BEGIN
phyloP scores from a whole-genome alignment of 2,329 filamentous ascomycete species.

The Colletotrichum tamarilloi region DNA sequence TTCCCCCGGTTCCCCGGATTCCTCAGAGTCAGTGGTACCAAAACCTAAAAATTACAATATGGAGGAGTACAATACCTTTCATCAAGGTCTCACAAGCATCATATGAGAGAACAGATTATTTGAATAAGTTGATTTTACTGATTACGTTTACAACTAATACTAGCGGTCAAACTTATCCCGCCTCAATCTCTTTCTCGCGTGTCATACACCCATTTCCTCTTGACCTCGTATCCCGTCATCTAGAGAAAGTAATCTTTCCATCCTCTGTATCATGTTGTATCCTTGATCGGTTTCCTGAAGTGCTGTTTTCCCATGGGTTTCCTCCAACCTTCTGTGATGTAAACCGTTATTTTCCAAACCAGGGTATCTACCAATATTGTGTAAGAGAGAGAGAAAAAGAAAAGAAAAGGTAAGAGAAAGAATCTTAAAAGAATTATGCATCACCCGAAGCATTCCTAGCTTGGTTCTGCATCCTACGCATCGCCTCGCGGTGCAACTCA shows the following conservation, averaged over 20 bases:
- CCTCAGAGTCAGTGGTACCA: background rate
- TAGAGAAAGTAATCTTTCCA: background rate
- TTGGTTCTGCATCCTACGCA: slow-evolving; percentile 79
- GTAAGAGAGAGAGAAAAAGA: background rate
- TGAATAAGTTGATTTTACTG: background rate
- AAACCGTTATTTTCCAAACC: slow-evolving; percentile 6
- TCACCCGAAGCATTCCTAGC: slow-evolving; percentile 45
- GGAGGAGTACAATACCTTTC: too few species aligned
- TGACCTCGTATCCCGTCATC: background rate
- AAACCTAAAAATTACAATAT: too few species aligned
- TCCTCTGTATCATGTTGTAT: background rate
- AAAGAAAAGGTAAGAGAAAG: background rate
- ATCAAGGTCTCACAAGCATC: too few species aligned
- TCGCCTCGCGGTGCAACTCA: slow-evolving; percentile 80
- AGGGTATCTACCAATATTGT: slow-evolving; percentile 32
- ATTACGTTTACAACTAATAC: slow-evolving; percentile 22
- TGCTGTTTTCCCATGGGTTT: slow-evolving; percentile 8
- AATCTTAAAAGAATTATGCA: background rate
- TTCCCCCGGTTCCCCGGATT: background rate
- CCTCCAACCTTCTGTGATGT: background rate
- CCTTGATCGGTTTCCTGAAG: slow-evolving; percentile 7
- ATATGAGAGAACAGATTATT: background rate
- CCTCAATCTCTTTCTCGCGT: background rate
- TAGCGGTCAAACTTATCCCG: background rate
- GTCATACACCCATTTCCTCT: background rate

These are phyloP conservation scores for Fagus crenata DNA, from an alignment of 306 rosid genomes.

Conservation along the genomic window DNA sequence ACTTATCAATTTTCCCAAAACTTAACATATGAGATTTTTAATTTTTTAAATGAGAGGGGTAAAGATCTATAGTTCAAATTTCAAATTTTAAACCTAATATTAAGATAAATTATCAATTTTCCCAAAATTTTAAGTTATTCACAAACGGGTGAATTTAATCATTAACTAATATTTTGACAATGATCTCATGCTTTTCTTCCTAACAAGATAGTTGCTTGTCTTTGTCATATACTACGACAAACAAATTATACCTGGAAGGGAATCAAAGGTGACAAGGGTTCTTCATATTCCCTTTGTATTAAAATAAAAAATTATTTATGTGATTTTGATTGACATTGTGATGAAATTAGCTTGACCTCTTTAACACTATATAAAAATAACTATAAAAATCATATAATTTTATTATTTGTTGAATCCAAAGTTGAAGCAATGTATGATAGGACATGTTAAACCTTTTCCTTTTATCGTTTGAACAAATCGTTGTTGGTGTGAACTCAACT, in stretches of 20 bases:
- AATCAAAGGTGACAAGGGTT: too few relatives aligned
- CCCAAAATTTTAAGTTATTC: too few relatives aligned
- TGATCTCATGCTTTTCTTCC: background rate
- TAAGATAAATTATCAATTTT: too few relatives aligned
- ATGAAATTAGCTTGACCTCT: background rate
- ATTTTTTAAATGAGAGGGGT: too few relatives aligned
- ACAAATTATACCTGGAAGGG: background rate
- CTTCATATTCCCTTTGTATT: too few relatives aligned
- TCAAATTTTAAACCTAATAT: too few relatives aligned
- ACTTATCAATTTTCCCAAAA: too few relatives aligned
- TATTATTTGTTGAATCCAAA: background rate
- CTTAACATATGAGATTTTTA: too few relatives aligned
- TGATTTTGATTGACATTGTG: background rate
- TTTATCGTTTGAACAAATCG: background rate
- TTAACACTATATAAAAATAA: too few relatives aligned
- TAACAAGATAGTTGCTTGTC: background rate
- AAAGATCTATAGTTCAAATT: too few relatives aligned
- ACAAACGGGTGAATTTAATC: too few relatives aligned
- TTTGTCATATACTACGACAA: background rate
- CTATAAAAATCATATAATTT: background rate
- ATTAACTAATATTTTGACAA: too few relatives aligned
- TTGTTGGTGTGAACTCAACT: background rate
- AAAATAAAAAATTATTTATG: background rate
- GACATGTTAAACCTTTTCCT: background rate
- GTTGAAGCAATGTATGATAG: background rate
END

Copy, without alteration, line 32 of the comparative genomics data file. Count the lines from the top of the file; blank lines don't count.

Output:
- TGATCTCATGCTTTTCTTCC: background rate